Randomized, Open-label, Two-arms, Phase III Comparative Study Assessing the Role of Involved Mediastinal Radiotherapy After Rituximab Containing Chemotherapy Regimens to Patients With Newly Diagnosed Primary Mediastinal Large B-Cell Lymphoma
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|ClinicalTrials.gov Identifier: NCT01599559|
Recruitment Status : Recruiting
First Posted : May 16, 2012
Last Update Posted : May 6, 2019
Primary mediastinal large B cell lymphoma is treated with a combination of chemotherapy and the monoclonal antibody rituximab (chemoimmunotherapy).
Following chemoimmunotherapy patients receive radiation therapy if they have residues which may be active tumour. However at the end of chemoimmunotherapy the majority of patients show tissue scarring that is not necessarily active tumor. In recent years, PET/CT has proved to be a good tool to accurately identify active tumor from scar tissue in patients treated for mediastinal lymphoma.The purpose of this trial is to test whether radiation therapy is really necessary in patients where PET/CT has shown that the tumor is no longer active. Therefore we will compare radiation treatment with careful observation.
Patients that at the end of conventional treatment of chemoimmunotherapy have a negative PET/CT (i.e., without residues suspected to contain active tumor), will randomly assigned to two different treatment groups: one treatment group will receive the radiation treatment, and the other treatment group will receive careful observation.
The trial is planned according to a non-inferiority design aimed at demonstrating that progression free survival after the experimental treatment (observation) is not worse than after the standard comparator (mediastinal irradiation.Participation in this study could spare patients with complete remission at the end of chemo immunotherapy (PET/CT negative) radiation therapy that may be unnecessary.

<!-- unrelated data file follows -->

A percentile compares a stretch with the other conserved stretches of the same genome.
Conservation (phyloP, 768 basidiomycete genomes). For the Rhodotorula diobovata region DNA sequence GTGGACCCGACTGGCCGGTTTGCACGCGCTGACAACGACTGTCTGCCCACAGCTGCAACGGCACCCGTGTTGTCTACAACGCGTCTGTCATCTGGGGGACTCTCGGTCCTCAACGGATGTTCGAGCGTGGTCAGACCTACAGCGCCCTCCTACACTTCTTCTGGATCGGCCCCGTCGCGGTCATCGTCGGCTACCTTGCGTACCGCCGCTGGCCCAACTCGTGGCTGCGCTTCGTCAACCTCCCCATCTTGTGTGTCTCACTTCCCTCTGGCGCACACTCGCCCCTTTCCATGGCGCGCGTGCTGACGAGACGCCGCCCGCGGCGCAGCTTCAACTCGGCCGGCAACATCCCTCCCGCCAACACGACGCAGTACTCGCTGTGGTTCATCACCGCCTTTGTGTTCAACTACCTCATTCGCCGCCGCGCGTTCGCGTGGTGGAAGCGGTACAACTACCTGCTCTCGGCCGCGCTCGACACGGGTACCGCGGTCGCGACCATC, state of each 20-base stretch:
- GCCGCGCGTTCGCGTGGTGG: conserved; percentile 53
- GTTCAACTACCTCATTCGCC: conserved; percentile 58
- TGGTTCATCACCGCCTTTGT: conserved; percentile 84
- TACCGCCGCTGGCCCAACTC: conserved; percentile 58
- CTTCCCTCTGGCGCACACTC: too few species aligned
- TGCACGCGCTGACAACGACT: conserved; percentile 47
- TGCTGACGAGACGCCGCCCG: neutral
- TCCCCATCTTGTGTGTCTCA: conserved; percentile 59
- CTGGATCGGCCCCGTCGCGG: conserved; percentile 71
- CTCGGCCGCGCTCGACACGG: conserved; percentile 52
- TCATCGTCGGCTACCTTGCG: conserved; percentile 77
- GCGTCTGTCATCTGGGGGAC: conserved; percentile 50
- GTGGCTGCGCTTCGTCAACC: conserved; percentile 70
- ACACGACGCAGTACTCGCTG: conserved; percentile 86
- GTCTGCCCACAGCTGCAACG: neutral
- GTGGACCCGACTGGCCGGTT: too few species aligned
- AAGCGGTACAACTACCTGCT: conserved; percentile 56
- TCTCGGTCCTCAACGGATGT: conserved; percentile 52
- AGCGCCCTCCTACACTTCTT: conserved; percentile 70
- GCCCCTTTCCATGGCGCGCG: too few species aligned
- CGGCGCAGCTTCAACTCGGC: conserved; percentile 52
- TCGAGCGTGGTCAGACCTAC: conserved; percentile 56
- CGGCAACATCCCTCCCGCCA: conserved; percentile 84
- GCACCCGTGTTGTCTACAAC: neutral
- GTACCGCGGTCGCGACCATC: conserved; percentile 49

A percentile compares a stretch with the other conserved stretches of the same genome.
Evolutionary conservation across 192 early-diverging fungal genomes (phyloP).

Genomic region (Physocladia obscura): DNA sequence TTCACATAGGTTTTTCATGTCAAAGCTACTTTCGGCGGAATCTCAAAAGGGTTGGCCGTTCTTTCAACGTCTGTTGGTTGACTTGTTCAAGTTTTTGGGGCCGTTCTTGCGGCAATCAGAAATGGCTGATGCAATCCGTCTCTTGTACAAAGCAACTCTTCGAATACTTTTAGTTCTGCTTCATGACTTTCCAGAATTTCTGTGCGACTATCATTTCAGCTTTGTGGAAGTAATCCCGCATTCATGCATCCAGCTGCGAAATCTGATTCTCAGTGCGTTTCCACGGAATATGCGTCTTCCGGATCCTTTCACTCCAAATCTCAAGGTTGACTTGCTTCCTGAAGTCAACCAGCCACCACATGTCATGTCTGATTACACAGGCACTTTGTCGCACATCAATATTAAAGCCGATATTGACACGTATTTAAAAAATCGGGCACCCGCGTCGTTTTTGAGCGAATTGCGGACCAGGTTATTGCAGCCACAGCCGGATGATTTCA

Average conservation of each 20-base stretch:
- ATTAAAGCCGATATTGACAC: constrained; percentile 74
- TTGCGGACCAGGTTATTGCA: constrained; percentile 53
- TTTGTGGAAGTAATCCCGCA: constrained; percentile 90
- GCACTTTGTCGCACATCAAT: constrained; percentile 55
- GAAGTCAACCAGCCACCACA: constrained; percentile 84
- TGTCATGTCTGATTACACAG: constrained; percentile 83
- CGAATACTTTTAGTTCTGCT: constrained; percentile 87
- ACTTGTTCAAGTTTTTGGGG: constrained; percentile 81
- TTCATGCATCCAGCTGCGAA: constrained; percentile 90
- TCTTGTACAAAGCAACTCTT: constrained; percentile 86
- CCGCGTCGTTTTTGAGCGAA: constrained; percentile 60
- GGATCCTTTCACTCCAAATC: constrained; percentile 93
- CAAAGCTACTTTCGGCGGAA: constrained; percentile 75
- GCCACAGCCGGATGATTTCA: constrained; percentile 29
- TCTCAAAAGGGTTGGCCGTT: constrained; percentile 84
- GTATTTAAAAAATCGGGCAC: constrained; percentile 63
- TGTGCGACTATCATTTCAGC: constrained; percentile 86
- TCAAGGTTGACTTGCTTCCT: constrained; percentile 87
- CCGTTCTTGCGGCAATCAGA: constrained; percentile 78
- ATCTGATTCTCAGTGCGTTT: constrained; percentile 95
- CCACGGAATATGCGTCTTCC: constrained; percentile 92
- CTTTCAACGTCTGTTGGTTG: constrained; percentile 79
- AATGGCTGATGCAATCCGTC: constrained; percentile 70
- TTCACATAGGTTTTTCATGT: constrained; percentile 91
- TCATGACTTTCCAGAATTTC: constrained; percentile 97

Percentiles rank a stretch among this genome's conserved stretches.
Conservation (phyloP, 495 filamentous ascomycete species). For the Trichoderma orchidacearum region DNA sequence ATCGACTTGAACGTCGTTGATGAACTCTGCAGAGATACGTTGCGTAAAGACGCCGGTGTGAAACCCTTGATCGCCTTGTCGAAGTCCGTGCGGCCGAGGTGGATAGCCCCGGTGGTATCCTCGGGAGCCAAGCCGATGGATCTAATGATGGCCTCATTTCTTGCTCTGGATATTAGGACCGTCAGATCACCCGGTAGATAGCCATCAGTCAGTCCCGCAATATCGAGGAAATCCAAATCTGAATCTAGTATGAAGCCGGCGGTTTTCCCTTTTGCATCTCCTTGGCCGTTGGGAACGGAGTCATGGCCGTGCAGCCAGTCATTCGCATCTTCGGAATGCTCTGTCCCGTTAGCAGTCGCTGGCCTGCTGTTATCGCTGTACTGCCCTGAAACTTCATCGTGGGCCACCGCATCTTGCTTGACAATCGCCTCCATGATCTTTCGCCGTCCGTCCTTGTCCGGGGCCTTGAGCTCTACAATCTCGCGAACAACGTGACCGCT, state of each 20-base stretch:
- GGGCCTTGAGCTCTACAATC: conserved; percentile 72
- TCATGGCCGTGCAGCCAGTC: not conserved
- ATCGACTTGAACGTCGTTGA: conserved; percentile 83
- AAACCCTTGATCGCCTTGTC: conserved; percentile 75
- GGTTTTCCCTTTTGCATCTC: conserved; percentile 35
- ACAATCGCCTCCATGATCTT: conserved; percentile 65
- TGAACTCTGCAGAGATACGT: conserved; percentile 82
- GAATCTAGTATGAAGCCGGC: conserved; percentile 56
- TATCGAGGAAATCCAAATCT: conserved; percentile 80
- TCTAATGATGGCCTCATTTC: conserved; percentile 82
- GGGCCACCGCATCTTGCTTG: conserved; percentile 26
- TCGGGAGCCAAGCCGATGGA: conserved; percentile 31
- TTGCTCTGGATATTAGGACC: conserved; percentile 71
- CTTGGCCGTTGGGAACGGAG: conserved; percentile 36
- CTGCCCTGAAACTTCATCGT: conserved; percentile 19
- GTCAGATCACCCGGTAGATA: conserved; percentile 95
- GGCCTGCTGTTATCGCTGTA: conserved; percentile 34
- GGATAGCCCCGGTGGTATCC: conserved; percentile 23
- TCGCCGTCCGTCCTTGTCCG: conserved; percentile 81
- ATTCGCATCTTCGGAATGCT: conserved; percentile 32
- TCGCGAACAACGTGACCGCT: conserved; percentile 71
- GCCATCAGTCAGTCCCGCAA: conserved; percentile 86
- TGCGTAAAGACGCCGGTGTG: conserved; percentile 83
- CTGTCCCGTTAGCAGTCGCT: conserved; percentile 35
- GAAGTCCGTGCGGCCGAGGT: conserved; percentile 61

|Condition or disease||Intervention/treatment||Phase|
|Primary Mediastinal B-cell Lymphoma||Other: observation Radiation: 3D-Conformal Radiotherapy (3D-CRT)||Not Applicable|
|Study Type :||Interventional (Clinical Trial)|
|Estimated Enrollment :||540 participants|
|Intervention Model:||Parallel Assignment|
|Masking:||None (Open Label)|
|Official Title:||IELSG37: A Randomized, Open-label, Multicentre, Two-arm Phase III Comparative Study Assessing the Role of Involved Mediastinal Radiotherapy After Rituximab Containing Chemotherapy Regimens to Patients With Newly Diagnosed Primary Mediastinal Large B-Cell Lymphoma (PMLBCL)|
|Actual Study Start Date :||October 2012|
|Estimated Primary Completion Date :||March 2022|
|Estimated Study Completion Date :||May 2025|
Follow up visits are scheduled from randomization. Patients will be seen at 3-months intervals for 24 months, then every 6 months until 5 years from randomization.
Active Comparator: mediastinal irradiation
Radiotherapy will be delivered in this phase III protocol, as alternative to observation, as consolidation treatment in patients achieving a CR status (PET/CT scan negative) at the end of R-chemotherapy, with a total dose of 30 Gy.
Radiation: 3D-Conformal Radiotherapy (3D-CRT)
Radiation treatment should start within 6-8 weeks after the end of chemotherapy.
- Progression free survival (PFS) [ Time Frame: 2 years from the randomization ]
The primary outcome endpoint will be Progression Free Survival (PFS) in patients PET-negative after R-chemotherapy.
Failure events for PFS are progression (defined as an increase in size of existing masses or the development of new sites of disease using the same radiological investigations CT or PET/CT and/or MRI - as for the pre-chemotherapy assessment) or death from any cause.
- Overall survival (OS) [ Time Frame: 5 years from registration ]
To learn more about this study, you or your doctor may contact the study research staff using the contact information provided by the sponsor.
Please refer to this study by its ClinicalTrials.gov identifier (NCT number): NCT01599559
|Contact: Emanuele Zucca, MD||++41 91 811 90 firstname.lastname@example.org|
Show 91 Study Locations
|Study Chair:||Maurizio Martelli, MD||Università La Sapienza (Rome - Italy)|
|Study Chair:||Andrew J Davies, MD||University of Southampton (UK)|
|Study Chair:||Mary Gospodarowicz, MD||Princess Margaret Hospital Toronto (Canada)|
|Study Chair:||Sally F Barrington, MD||St. Thomas' - London (UK)|
|Study Chair:||Alberto Biggi, MD||AO S. Croce e Carle, Cuneo (Italia)|
|Study Chair:||Annibale Versari, MD||S.Maria Nuova Hospital, Reggio Emilia (Italia)|
|Study Chair:||Gianni Ciccone, MD||CPO Torino (Italy)|
|Study Chair:||Stèphane Chauvie, MD||AO S. Crtoce e Carle - Cuneo (Italy)|
|Study Chair:||Luca Ceriani, MD||IOSI - Bellinzona (Switzerland)|